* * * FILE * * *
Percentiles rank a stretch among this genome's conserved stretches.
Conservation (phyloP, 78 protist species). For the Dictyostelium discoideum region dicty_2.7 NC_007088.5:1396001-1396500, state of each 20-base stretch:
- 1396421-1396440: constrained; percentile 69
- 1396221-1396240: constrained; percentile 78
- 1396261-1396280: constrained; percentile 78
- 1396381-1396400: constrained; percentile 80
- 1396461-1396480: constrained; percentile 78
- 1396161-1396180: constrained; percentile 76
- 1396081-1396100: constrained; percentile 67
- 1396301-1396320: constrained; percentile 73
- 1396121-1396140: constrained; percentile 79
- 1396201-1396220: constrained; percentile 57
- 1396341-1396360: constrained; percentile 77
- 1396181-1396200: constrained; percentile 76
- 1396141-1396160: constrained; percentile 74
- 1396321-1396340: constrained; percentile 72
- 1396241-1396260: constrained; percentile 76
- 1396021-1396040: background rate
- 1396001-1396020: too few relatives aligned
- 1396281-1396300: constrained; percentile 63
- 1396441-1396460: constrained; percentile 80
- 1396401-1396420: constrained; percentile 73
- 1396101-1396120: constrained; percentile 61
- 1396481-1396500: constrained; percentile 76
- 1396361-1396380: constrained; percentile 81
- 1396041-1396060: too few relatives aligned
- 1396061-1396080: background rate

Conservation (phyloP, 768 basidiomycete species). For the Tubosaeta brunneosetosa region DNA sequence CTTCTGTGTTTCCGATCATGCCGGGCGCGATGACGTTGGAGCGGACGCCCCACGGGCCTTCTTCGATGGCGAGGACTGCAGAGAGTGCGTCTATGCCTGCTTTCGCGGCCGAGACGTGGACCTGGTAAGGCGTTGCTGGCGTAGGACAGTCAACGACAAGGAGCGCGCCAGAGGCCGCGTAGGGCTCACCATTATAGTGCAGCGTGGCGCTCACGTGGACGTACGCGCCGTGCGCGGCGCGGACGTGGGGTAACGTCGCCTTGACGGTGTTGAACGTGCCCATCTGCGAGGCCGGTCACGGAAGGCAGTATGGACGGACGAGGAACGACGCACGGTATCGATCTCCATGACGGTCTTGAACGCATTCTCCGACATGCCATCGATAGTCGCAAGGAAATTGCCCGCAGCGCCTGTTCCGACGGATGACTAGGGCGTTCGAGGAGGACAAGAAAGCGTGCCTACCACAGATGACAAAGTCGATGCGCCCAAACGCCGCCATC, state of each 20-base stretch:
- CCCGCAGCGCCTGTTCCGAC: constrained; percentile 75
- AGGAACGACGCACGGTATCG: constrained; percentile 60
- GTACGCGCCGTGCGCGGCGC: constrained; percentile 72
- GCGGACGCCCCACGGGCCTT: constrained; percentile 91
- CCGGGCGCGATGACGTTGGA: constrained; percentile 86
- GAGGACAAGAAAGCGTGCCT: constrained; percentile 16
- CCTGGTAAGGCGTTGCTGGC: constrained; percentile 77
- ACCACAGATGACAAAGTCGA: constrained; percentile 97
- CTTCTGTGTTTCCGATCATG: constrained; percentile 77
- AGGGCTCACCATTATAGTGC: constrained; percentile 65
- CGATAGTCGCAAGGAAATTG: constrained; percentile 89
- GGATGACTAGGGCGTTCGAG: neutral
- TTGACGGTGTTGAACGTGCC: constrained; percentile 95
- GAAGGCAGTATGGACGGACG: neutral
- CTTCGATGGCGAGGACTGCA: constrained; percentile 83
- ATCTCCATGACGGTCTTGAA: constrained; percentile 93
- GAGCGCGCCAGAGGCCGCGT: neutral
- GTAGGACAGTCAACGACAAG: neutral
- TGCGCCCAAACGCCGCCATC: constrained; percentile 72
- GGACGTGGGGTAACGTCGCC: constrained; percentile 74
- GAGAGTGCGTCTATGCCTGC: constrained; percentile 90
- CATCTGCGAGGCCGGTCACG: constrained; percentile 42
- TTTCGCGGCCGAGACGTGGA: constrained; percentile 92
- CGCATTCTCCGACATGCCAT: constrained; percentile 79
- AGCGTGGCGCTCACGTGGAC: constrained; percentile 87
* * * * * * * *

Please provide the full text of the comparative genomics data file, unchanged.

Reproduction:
Percentiles rank a stretch among this genome's conserved stretches.
Conservation (phyloP, 78 protist species). For the Dictyostelium discoideum region dicty_2.7 NC_007088.5:1396001-1396500, state of each 20-base stretch:
- 1396421-1396440: constrained; percentile 69
- 1396221-1396240: constrained; percentile 78
- 1396261-1396280: constrained; percentile 78
- 1396381-1396400: constrained; percentile 80
- 1396461-1396480: constrained; percentile 78
- 1396161-1396180: constrained; percentile 76
- 1396081-1396100: constrained; percentile 67
- 1396301-1396320: constrained; percentile 73
- 1396121-1396140: constrained; percentile 79
- 1396201-1396220: constrained; percentile 57
- 1396341-1396360: constrained; percentile 77
- 1396181-1396200: constrained; percentile 76
- 1396141-1396160: constrained; percentile 74
- 1396321-1396340: constrained; percentile 72
- 1396241-1396260: constrained; percentile 76
- 1396021-1396040: background rate
- 1396001-1396020: too few relatives aligned
- 1396281-1396300: constrained; percentile 63
- 1396441-1396460: constrained; percentile 80
- 1396401-1396420: constrained; percentile 73
- 1396101-1396120: constrained; percentile 61
- 1396481-1396500: constrained; percentile 76
- 1396361-1396380: constrained; percentile 81
- 1396041-1396060: too few relatives aligned
- 1396061-1396080: background rate

Conservation (phyloP, 768 basidiomycete species). For the Tubosaeta brunneosetosa region DNA sequence CTTCTGTGTTTCCGATCATGCCGGGCGCGATGACGTTGGAGCGGACGCCCCACGGGCCTTCTTCGATGGCGAGGACTGCAGAGAGTGCGTCTATGCCTGCTTTCGCGGCCGAGACGTGGACCTGGTAAGGCGTTGCTGGCGTAGGACAGTCAACGACAAGGAGCGCGCCAGAGGCCGCGTAGGGCTCACCATTATAGTGCAGCGTGGCGCTCACGTGGACGTACGCGCCGTGCGCGGCGCGGACGTGGGGTAACGTCGCCTTGACGGTGTTGAACGTGCCCATCTGCGAGGCCGGTCACGGAAGGCAGTATGGACGGACGAGGAACGACGCACGGTATCGATCTCCATGACGGTCTTGAACGCATTCTCCGACATGCCATCGATAGTCGCAAGGAAATTGCCCGCAGCGCCTGTTCCGACGGATGACTAGGGCGTTCGAGGAGGACAAGAAAGCGTGCCTACCACAGATGACAAAGTCGATGCGCCCAAACGCCGCCATC, state of each 20-base stretch:
- CCCGCAGCGCCTGTTCCGAC: constrained; percentile 75
- AGGAACGACGCACGGTATCG: constrained; percentile 60
- GTACGCGCCGTGCGCGGCGC: constrained; percentile 72
- GCGGACGCCCCACGGGCCTT: constrained; percentile 91
- CCGGGCGCGATGACGTTGGA: constrained; percentile 86
- GAGGACAAGAAAGCGTGCCT: constrained; percentile 16
- CCTGGTAAGGCGTTGCTGGC: constrained; percentile 77
- ACCACAGATGACAAAGTCGA: constrained; percentile 97
- CTTCTGTGTTTCCGATCATG: constrained; percentile 77
- AGGGCTCACCATTATAGTGC: constrained; percentile 65
- CGATAGTCGCAAGGAAATTG: constrained; percentile 89
- GGATGACTAGGGCGTTCGAG: neutral
- TTGACGGTGTTGAACGTGCC: constrained; percentile 95
- GAAGGCAGTATGGACGGACG: neutral
- CTTCGATGGCGAGGACTGCA: constrained; percentile 83
- ATCTCCATGACGGTCTTGAA: constrained; percentile 93
- GAGCGCGCCAGAGGCCGCGT: neutral
- GTAGGACAGTCAACGACAAG: neutral
- TGCGCCCAAACGCCGCCATC: constrained; percentile 72
- GGACGTGGGGTAACGTCGCC: constrained; percentile 74
- GAGAGTGCGTCTATGCCTGC: constrained; percentile 90
- CATCTGCGAGGCCGGTCACG: constrained; percentile 42
- TTTCGCGGCCGAGACGTGGA: constrained; percentile 92
- CGCATTCTCCGACATGCCAT: constrained; percentile 79
- AGCGTGGCGCTCACGTGGAC: constrained; percentile 87